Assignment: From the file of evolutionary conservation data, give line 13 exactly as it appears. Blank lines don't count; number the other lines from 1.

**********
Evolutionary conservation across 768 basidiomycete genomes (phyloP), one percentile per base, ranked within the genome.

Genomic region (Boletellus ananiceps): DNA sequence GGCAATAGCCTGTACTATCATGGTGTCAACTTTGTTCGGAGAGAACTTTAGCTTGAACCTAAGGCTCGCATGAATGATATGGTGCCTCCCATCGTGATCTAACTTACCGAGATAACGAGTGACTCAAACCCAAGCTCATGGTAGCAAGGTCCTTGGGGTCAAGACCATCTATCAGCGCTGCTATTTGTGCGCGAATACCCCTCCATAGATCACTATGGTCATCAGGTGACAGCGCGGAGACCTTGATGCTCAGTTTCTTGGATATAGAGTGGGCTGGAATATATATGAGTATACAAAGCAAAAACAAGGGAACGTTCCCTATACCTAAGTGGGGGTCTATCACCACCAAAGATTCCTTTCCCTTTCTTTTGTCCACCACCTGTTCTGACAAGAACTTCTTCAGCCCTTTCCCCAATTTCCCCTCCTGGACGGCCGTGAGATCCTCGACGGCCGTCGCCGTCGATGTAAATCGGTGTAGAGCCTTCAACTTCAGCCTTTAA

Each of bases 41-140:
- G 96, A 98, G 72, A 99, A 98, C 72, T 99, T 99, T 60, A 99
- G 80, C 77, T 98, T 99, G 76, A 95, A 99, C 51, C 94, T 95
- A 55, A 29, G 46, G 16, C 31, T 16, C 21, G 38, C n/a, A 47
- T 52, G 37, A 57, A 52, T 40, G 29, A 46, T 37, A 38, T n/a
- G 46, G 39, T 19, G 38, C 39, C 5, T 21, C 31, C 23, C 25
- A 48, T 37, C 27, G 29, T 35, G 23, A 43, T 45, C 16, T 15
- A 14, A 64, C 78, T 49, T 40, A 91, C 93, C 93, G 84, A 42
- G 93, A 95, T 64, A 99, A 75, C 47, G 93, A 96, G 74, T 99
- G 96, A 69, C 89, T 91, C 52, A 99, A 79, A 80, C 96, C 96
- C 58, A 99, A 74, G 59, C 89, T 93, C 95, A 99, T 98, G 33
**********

- C 58, A 99, A 74, G 59, C 89, T 93, C 95, A 99, T 98, G 33